"I'll take it any way I can get it," Hertl said. "There are times I've had great shots that just bounced off the post."

Weber's power-play goal two minutes later kicked off Jones' skates for the score.

The Sharks needed five seconds to score on a power play late in the second period. Tim Heed shot on goal and it bounced off Pavelski's skate. Couture picked it up and found a huge opening.

NOTES: After allowing three power play goals over their first five penalty kills, the Sharks killed off 14 straight until Weber scored in the second period. ... Couture recorded his 24th career multi-goal game. ... Sharks D Tim Heed recorded his first NHL point with an assist on Couture's power-play goal. ... Brendan Gallagher needs one assist for 100 with the Canadiens.

UP NEXT:

Canadiens: plays at the Los Angeles Kings on Wednesday in their second back-to-back of the season.

Sharks: open a five-game road trip on the east coast with a game at the New Jersey Devils on Friday.

There's one key difference between struggling Sharks, Canadiens

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AP

There's one key difference between struggling Sharks, Canadiens

The San Jose Sharks and Montreal Canadiens could not be more different in terms of tradition. But, on the ice this season, they couldn’t be more similar.

Both teams have placed their faith in a goalie that wears #31. The top defensemen on each team, Brent Burns and Shea Weber, are 32 and signed until 2025 and 2026, respectively. Tomas Hertl and Alex Galchenyuk are 2012 first round picks playing on the wing after being drafted as centers. Tomas Plekanec and Joe Thornton are favorites on the wrong side of 30, who may head elsewhere next summer.  Heck, both teams miss defenseman David Schlemko, who San Jose lost in the expansion draft and was eventually traded to Montreal, where he hasn’t yet played due to injury.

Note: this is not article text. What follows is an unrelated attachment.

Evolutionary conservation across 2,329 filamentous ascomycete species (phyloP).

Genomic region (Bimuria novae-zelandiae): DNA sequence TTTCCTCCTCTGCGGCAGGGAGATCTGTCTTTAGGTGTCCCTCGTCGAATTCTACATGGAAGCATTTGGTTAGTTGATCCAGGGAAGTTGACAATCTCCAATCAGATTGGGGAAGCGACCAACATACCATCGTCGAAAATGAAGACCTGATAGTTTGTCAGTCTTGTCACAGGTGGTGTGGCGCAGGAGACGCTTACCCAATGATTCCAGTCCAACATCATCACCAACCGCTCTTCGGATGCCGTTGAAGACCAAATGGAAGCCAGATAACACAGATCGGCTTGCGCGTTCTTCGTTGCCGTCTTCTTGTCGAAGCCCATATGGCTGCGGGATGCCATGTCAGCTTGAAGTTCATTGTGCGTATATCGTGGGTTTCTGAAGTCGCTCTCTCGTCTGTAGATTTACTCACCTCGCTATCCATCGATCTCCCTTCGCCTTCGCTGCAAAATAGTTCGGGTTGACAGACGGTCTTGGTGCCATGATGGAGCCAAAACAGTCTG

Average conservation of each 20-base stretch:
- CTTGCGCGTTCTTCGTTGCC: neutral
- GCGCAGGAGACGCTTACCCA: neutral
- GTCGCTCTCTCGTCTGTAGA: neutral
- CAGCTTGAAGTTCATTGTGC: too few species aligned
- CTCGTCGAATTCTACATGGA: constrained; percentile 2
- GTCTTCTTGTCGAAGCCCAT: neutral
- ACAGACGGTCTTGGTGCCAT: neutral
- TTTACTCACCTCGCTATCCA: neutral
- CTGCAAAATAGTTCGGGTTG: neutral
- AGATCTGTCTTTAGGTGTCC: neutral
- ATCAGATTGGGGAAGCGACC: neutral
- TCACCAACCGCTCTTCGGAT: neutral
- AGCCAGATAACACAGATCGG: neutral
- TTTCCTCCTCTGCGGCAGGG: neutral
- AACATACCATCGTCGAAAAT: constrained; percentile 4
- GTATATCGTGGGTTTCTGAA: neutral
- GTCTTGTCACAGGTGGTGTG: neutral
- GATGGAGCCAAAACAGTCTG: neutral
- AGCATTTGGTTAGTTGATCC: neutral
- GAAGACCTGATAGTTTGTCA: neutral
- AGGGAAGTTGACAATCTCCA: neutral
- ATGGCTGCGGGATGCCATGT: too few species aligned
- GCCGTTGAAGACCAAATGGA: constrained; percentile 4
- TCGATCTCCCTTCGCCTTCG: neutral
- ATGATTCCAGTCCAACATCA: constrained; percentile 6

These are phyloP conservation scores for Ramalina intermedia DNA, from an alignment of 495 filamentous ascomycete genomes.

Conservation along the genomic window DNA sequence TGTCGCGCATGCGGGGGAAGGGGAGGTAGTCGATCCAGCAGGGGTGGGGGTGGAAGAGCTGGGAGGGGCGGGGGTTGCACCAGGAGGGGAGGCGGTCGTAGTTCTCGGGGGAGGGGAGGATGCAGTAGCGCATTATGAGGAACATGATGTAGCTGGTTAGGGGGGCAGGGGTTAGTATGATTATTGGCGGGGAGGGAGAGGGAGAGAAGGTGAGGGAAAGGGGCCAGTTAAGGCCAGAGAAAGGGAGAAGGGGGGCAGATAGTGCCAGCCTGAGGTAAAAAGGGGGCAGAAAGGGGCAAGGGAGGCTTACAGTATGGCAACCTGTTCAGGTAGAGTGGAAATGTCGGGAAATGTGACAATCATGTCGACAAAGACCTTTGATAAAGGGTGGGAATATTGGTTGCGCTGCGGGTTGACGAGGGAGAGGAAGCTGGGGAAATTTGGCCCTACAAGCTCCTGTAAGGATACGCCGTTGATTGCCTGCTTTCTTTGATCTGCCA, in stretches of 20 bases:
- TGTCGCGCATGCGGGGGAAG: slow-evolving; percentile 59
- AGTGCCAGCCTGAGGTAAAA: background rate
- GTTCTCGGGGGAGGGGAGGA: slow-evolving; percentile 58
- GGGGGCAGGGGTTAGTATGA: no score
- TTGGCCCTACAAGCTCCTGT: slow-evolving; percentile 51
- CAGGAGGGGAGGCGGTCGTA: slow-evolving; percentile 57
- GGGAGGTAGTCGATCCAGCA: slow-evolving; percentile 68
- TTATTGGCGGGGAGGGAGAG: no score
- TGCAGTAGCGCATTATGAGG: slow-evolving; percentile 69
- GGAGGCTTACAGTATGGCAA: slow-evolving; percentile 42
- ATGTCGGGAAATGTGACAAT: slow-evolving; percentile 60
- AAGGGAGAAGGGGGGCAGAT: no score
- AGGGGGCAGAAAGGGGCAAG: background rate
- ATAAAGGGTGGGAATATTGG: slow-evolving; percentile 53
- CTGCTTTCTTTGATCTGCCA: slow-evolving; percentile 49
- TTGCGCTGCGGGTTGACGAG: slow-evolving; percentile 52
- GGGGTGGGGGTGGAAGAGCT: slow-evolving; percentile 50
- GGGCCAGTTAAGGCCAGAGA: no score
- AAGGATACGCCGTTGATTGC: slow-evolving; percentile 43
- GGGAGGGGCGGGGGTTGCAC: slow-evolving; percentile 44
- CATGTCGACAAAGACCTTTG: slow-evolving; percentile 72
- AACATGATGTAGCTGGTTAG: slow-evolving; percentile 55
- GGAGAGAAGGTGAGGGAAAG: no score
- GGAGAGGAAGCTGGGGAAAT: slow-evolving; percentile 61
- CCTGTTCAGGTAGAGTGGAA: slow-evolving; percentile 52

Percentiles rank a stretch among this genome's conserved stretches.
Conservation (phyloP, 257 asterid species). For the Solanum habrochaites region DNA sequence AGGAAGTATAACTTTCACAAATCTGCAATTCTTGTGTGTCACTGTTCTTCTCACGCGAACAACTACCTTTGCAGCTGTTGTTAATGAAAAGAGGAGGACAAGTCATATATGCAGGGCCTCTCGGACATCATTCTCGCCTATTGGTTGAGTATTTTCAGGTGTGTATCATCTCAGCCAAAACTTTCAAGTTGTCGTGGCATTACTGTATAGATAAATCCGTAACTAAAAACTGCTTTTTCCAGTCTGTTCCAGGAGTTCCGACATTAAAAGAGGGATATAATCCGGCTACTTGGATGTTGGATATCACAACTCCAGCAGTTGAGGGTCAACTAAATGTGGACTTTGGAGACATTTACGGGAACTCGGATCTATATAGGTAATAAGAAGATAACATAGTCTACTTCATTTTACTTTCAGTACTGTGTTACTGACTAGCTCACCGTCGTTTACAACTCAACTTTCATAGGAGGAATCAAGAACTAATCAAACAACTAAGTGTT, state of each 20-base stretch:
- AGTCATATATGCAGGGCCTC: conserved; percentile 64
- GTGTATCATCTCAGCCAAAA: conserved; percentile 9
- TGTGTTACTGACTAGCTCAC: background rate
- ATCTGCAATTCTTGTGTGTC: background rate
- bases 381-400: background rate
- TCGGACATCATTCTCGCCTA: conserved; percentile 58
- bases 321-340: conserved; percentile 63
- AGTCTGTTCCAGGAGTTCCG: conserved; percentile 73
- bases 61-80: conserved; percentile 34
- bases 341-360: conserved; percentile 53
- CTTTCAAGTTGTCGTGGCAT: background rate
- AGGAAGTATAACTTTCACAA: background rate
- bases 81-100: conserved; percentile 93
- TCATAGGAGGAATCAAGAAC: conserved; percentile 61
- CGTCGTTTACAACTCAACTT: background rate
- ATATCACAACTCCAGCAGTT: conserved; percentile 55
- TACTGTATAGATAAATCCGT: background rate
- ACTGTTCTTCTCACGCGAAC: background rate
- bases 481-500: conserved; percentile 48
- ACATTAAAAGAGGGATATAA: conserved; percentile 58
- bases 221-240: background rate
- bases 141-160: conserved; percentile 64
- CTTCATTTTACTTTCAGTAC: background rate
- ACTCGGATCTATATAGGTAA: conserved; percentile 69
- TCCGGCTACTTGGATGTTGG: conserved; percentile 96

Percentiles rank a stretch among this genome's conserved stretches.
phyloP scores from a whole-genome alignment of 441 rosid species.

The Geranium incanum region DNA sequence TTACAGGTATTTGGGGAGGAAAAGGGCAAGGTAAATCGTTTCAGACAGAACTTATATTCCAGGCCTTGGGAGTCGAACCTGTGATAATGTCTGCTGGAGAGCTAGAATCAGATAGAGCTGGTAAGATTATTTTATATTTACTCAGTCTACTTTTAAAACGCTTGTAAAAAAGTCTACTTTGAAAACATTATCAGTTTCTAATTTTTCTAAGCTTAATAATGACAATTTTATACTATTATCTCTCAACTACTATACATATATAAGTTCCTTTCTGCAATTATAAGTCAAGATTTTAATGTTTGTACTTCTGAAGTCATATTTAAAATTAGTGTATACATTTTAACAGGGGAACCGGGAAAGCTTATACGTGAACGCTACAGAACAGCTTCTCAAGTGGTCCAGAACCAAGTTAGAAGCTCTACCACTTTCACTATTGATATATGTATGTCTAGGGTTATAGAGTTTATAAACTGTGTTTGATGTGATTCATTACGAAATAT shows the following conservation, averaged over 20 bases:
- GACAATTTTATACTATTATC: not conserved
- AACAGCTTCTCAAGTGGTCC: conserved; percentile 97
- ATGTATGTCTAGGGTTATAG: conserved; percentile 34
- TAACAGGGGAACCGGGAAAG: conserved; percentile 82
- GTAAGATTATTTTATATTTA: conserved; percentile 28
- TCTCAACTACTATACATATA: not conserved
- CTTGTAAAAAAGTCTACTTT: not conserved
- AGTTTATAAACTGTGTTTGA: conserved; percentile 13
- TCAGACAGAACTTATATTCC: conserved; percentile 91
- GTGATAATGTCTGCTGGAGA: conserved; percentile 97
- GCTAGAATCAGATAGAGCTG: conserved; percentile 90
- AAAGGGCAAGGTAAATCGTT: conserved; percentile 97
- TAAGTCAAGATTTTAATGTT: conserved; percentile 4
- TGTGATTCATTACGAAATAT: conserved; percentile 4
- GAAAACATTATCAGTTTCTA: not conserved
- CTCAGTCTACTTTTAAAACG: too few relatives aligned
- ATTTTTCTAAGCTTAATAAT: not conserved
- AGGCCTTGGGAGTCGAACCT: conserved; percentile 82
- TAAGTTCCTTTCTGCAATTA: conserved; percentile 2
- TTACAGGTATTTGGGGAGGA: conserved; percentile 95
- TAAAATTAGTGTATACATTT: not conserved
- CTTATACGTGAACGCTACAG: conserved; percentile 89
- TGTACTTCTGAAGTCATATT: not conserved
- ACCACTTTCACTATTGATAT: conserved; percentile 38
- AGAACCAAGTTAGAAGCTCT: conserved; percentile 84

And both have struggled mightily so far. San Jose and Montreal have combined to win just two games, and sit 29th and 30th, respectively, in goals scored this season. It’s hard to imagine the Sharks and Canadiens scoring so little with all of that talent, but they can’t bank on good fortune, either.

Something’s got to give when the two face off at SAP Center tonight. After tonight, one team will feel much better about themselves, and the other team will be much closer to hitting the panic button.

That’s where the critical difference lies: Montreal’s already hit it, and San Jose probably won’t.

Last season, Canadiens general manager Marc Bergevin fired Michel Therrien and replaced him with Claude Julien in February. Seven months after essentially siding with Therrien and trading star defenseman P.K. Subban, Bergevin ended Therrien’s time in Montreal, too. He surely can’t fire another coach, but a Galchenyuk trade is reportedly a possibility, according to TSN.

The Sharks, on the other hand, likely won’t do any of that. Even with the burden of high expectations in his tenure, Sharks general manager Doug Wilson’s never traded away a star player or fired a coach midseason. Even though Vegas pegs Peter DeBoer as the odds-on favorite to lose his job, it’s hard to envision Wilson making a change behind the bench during the year. He didn’t in 2015 when Todd McLellan seemed to lose the room, so why would he now?

Patience is what truly separates the Sharks and Canadiens, and that difference will likely determine how each front office reacts if their teams continue to struggle. Wilson’s shown a willingness to swing for the fences under these circumstances. He acquired Joe Thornton in 2005, after all.

But if you’re waiting on Wilson to take a page out of Bergevin’s book and fire the coach or trade away a key piece approaching their prime? Don’t hold your breath.